What’s Inside An Introvert’s Head (6 Pics)
Some of you may have seen a post we did recently about the various differences between introverts and extroverts. Well now we’re back to show you what it looks like inside an introvert’s head with the help of these insightful illustrations.
Made by Liz Fosslien and Mollie West, the illustrations, which first appeared on Quietrev, perfectly encapsulate what it means to be an introvert. While introverts are often branded “antisocial” and “boring”, Many people probably don’t realize that being an introvert or an extrovert isn’t necessarily a behavioral choice. For example, studies have shown that an introvert’s brain processes information in an entirely different way to their social and outgoing opposites. Whereas extroverts process stimuli quickly, the neural pathway for handling information is longer for introverts and so it becomes harder for them to process information and events. Take a look at the illustrations below to see what we mean. You’ll never think about introverts in the same way again.
1. According to The Introvert Advantage by Marti Olsen Laney, introverts have a longer neural pathway for processing stimuli. Information runs through a pathway that is associated with long term memory and planning. In other words, it’s more complicated for introverts to process interactions and events. As they process information, introverts are carefully attending to their internal thoughts and feelings at the same time.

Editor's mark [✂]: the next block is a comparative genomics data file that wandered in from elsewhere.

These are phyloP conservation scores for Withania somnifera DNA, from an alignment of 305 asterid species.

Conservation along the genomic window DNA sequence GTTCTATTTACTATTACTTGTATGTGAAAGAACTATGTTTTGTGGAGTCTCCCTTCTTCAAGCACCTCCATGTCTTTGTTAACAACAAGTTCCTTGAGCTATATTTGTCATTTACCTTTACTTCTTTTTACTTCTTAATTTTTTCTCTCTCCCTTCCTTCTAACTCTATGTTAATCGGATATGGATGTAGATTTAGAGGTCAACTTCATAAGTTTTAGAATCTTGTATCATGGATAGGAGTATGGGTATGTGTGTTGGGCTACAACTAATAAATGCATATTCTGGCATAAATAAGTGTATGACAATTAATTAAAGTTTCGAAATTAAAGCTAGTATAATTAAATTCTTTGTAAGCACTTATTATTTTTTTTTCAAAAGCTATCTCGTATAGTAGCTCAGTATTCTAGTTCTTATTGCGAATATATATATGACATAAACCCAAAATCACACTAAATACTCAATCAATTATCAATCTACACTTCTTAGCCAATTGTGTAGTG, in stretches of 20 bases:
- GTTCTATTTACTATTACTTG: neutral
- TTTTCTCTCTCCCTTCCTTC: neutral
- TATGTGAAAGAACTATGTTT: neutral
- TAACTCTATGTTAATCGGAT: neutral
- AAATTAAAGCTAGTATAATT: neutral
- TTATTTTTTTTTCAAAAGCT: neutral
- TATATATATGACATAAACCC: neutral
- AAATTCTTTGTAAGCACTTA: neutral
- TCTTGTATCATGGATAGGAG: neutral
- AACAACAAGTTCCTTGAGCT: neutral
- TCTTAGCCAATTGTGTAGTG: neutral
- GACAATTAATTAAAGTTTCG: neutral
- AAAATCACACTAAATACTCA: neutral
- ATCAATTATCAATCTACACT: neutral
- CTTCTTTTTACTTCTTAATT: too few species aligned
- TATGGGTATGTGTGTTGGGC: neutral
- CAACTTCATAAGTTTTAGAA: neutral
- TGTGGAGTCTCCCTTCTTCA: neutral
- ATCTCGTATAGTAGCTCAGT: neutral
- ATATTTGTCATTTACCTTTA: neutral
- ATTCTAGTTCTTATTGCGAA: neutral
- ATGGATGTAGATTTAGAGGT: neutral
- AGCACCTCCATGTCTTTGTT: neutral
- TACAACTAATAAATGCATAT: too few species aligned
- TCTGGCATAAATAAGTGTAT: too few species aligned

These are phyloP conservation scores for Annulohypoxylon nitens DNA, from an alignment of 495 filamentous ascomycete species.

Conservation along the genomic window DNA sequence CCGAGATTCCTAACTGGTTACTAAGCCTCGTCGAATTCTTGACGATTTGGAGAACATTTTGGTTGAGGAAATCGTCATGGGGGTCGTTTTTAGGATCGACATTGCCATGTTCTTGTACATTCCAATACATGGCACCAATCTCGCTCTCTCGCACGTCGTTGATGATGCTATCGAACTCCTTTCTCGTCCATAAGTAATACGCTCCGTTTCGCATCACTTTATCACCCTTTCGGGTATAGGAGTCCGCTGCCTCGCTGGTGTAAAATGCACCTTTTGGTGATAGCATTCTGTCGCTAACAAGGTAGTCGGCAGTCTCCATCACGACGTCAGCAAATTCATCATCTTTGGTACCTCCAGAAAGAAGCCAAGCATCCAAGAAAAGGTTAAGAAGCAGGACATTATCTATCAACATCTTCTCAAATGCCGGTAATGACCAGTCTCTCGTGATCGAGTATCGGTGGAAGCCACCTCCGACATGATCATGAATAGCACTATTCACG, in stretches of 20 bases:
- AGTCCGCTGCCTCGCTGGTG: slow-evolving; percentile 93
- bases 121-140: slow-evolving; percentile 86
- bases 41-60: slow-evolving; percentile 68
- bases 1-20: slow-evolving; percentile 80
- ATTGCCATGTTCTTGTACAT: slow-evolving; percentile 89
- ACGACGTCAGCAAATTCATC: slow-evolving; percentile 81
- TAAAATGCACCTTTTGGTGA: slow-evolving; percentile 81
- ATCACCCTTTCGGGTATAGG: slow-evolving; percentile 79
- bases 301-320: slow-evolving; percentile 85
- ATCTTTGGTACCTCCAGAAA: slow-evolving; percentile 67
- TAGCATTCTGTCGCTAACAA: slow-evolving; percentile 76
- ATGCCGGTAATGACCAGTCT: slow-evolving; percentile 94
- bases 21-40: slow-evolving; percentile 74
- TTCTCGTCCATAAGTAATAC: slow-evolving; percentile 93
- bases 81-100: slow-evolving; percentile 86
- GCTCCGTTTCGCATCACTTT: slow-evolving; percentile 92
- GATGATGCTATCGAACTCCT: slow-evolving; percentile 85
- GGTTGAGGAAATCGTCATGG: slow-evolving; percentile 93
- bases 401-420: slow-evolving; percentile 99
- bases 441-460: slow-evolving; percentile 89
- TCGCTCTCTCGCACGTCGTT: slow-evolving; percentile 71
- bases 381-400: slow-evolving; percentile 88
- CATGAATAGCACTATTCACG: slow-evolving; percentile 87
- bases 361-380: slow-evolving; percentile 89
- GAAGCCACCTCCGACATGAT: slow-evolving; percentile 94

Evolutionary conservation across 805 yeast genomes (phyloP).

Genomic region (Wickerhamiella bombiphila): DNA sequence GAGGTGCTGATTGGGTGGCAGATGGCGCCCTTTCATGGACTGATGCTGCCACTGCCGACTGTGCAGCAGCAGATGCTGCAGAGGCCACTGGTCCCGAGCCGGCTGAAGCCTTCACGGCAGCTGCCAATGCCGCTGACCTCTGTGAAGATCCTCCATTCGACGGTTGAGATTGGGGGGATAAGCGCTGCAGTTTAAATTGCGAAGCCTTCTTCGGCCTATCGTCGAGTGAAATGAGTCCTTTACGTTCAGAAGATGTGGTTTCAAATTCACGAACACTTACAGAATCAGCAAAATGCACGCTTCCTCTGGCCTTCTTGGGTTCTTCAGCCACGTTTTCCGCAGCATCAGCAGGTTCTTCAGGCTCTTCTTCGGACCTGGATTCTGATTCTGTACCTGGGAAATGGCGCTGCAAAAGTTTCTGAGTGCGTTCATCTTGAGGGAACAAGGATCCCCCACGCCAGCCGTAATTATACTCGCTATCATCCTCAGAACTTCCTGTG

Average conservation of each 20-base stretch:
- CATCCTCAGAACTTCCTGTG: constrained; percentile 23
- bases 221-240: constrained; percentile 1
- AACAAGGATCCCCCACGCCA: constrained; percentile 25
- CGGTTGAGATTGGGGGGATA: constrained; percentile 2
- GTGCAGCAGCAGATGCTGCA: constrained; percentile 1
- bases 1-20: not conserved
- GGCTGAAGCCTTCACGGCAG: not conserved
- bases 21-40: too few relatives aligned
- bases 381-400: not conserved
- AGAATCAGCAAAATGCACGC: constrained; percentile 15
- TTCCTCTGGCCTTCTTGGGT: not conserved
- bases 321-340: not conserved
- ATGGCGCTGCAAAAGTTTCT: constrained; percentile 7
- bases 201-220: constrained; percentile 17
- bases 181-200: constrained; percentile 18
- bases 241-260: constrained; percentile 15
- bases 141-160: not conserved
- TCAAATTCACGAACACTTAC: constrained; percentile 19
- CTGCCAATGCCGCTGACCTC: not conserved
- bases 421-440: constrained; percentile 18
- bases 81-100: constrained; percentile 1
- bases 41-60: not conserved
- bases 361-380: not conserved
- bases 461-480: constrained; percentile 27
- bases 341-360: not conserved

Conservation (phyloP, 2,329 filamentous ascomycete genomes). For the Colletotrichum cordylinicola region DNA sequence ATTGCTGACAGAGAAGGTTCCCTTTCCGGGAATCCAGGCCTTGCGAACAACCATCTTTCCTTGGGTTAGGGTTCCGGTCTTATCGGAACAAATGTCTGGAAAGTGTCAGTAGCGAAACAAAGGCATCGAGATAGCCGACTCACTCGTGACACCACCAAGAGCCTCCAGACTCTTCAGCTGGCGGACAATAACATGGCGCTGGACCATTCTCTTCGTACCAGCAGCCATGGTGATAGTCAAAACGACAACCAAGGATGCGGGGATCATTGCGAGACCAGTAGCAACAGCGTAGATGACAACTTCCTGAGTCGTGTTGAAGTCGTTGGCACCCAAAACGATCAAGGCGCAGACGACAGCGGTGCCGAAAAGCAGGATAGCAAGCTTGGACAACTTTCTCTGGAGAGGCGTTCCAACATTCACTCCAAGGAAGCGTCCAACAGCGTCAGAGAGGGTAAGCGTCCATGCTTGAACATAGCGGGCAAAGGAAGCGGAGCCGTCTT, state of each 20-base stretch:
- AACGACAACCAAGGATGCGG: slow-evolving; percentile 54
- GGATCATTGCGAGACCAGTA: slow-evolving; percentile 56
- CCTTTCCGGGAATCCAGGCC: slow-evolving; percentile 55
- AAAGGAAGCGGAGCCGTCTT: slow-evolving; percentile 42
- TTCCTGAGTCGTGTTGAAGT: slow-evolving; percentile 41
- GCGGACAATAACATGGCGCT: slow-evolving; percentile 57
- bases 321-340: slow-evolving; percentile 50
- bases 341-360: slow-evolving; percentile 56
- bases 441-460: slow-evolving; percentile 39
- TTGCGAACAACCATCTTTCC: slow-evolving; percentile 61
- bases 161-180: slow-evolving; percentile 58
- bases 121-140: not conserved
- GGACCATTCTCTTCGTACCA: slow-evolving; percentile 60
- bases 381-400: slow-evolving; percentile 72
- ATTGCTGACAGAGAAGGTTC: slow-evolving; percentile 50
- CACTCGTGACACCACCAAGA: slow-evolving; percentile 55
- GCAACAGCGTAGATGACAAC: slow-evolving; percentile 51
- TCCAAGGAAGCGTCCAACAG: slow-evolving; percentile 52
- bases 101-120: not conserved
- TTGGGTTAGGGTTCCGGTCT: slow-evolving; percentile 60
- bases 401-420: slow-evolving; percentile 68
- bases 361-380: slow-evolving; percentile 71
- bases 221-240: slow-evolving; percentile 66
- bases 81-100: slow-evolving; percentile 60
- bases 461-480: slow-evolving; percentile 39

2. According to studies by psychologist Hans Eysenck, introverts require less stimulation from the world in order to be awake and alert than extroverts do. This means introverts are more easily over-stimulated.
3. The flip side of introverts’ sensitivity to dopamine is that they need less of it to feel happy. Extroverts’ brains run on an energy-spending nervous system, whereas introverts’ brains run on an energy-conserving nervous system. This is why introverts feel content and energized when reading a book, thinking deeply, or diving into their rich inner world of ideas.
4. Introverts’ brains aren’t as strongly rewarded for gambling or taking risks as extroverts’ brains are. The brain’s reward and pleasure system is activated by dopamine neurotransmitters. Scientists found that extroverts’ brains responded with more pleasure to positive gambling results. In other words, introverts feel less excitement from surprise or risk.
5. The introvert’s brain treats interactions with people at the same intensity level that it treats encounters with inanimate objects. Introverts process everything in their surroundings and pay attention to all the sensory details in the environment, not just the people.
6. As introverts are thinking, they reach back into long-term memory to locate information. An introvert will often compare old and new experiences when making a decision, which slows the processing down but leads to carefully thought-out decisions. This means that introverts have an active dialogue with themselves and usually walk around with many thoughts in their minds.
These illustrations first appeared on Quietrev.com
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